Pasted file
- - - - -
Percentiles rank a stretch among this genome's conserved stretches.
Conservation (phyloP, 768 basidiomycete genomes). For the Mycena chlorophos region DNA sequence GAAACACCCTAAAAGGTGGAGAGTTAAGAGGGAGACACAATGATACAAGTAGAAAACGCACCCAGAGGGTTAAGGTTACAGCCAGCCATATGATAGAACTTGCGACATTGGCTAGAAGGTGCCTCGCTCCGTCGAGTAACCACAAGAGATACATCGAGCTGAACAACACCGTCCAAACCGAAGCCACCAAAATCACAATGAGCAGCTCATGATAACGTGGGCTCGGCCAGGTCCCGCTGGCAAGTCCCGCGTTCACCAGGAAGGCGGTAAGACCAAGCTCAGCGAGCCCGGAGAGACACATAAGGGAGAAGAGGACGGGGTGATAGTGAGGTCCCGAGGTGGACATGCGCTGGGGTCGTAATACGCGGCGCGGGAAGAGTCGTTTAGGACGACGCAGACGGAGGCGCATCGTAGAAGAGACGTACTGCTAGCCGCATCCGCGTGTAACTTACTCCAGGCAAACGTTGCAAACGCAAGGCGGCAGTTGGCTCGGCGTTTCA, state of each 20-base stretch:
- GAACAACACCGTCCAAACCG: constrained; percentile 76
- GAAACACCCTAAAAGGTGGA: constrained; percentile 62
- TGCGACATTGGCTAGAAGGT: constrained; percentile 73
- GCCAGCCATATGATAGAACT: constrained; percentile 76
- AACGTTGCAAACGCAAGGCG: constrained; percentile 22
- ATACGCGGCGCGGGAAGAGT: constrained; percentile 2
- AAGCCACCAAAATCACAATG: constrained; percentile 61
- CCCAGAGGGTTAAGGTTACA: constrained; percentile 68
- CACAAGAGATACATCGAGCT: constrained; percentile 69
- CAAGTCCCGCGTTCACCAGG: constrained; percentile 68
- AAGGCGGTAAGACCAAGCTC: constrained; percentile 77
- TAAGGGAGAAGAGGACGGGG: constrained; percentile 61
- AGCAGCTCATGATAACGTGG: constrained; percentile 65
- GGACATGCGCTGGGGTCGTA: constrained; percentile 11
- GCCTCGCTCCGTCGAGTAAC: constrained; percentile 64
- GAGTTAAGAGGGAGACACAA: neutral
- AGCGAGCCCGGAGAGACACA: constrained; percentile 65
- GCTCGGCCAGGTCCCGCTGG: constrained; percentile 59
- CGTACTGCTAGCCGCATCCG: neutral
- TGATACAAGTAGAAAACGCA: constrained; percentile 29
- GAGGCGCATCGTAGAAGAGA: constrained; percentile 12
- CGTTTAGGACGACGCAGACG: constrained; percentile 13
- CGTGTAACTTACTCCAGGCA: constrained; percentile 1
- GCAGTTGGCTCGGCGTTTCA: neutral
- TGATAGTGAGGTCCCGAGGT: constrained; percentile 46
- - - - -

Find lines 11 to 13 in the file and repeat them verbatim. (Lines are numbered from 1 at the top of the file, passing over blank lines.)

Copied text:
- CACAAGAGATACATCGAGCT: constrained; percentile 69
- CAAGTCCCGCGTTCACCAGG: constrained; percentile 68
- AAGGCGGTAAGACCAAGCTC: constrained; percentile 77